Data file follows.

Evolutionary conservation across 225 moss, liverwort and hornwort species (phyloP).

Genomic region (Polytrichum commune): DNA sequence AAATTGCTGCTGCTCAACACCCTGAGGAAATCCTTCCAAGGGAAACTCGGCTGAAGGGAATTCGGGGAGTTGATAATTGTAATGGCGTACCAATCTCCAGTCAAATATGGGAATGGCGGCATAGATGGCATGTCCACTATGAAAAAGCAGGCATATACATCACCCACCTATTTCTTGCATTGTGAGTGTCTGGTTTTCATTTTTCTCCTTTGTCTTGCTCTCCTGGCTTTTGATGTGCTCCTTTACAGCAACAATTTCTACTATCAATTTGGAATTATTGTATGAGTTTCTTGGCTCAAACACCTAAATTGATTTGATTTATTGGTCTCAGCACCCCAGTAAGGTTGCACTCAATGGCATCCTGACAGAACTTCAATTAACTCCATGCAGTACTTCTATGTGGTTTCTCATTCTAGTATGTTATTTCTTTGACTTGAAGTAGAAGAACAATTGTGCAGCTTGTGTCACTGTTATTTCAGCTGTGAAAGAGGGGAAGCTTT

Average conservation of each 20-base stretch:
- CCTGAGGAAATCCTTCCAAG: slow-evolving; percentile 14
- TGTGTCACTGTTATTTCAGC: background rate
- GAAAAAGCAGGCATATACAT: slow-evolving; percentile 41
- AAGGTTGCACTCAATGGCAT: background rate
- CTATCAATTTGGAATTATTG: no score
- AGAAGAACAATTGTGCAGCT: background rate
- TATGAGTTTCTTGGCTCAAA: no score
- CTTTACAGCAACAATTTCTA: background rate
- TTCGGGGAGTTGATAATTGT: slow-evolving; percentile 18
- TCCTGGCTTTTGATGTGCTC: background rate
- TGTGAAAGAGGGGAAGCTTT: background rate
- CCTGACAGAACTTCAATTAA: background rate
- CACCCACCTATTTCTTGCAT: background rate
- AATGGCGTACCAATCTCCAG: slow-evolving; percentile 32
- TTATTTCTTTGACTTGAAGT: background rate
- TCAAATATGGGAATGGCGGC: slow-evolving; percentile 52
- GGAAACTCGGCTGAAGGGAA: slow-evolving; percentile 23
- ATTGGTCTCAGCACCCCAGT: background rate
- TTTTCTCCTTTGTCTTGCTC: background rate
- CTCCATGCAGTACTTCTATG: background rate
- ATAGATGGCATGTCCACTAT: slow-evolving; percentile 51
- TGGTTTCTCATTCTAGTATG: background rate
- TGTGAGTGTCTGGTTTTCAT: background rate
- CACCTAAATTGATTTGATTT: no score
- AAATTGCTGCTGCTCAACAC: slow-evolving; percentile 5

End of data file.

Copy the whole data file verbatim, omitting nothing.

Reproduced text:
Evolutionary conservation across 225 moss, liverwort and hornwort species (phyloP).

Genomic region (Polytrichum commune): DNA sequence AAATTGCTGCTGCTCAACACCCTGAGGAAATCCTTCCAAGGGAAACTCGGCTGAAGGGAATTCGGGGAGTTGATAATTGTAATGGCGTACCAATCTCCAGTCAAATATGGGAATGGCGGCATAGATGGCATGTCCACTATGAAAAAGCAGGCATATACATCACCCACCTATTTCTTGCATTGTGAGTGTCTGGTTTTCATTTTTCTCCTTTGTCTTGCTCTCCTGGCTTTTGATGTGCTCCTTTACAGCAACAATTTCTACTATCAATTTGGAATTATTGTATGAGTTTCTTGGCTCAAACACCTAAATTGATTTGATTTATTGGTCTCAGCACCCCAGTAAGGTTGCACTCAATGGCATCCTGACAGAACTTCAATTAACTCCATGCAGTACTTCTATGTGGTTTCTCATTCTAGTATGTTATTTCTTTGACTTGAAGTAGAAGAACAATTGTGCAGCTTGTGTCACTGTTATTTCAGCTGTGAAAGAGGGGAAGCTTT

Average conservation of each 20-base stretch:
- CCTGAGGAAATCCTTCCAAG: slow-evolving; percentile 14
- TGTGTCACTGTTATTTCAGC: background rate
- GAAAAAGCAGGCATATACAT: slow-evolving; percentile 41
- AAGGTTGCACTCAATGGCAT: background rate
- CTATCAATTTGGAATTATTG: no score
- AGAAGAACAATTGTGCAGCT: background rate
- TATGAGTTTCTTGGCTCAAA: no score
- CTTTACAGCAACAATTTCTA: background rate
- TTCGGGGAGTTGATAATTGT: slow-evolving; percentile 18
- TCCTGGCTTTTGATGTGCTC: background rate
- TGTGAAAGAGGGGAAGCTTT: background rate
- CCTGACAGAACTTCAATTAA: background rate
- CACCCACCTATTTCTTGCAT: background rate
- AATGGCGTACCAATCTCCAG: slow-evolving; percentile 32
- TTATTTCTTTGACTTGAAGT: background rate
- TCAAATATGGGAATGGCGGC: slow-evolving; percentile 52
- GGAAACTCGGCTGAAGGGAA: slow-evolving; percentile 23
- ATTGGTCTCAGCACCCCAGT: background rate
- TTTTCTCCTTTGTCTTGCTC: background rate
- CTCCATGCAGTACTTCTATG: background rate
- ATAGATGGCATGTCCACTAT: slow-evolving; percentile 51
- TGGTTTCTCATTCTAGTATG: background rate
- TGTGAGTGTCTGGTTTTCAT: background rate
- CACCTAAATTGATTTGATTT: no score
- AAATTGCTGCTGCTCAACAC: slow-evolving; percentile 5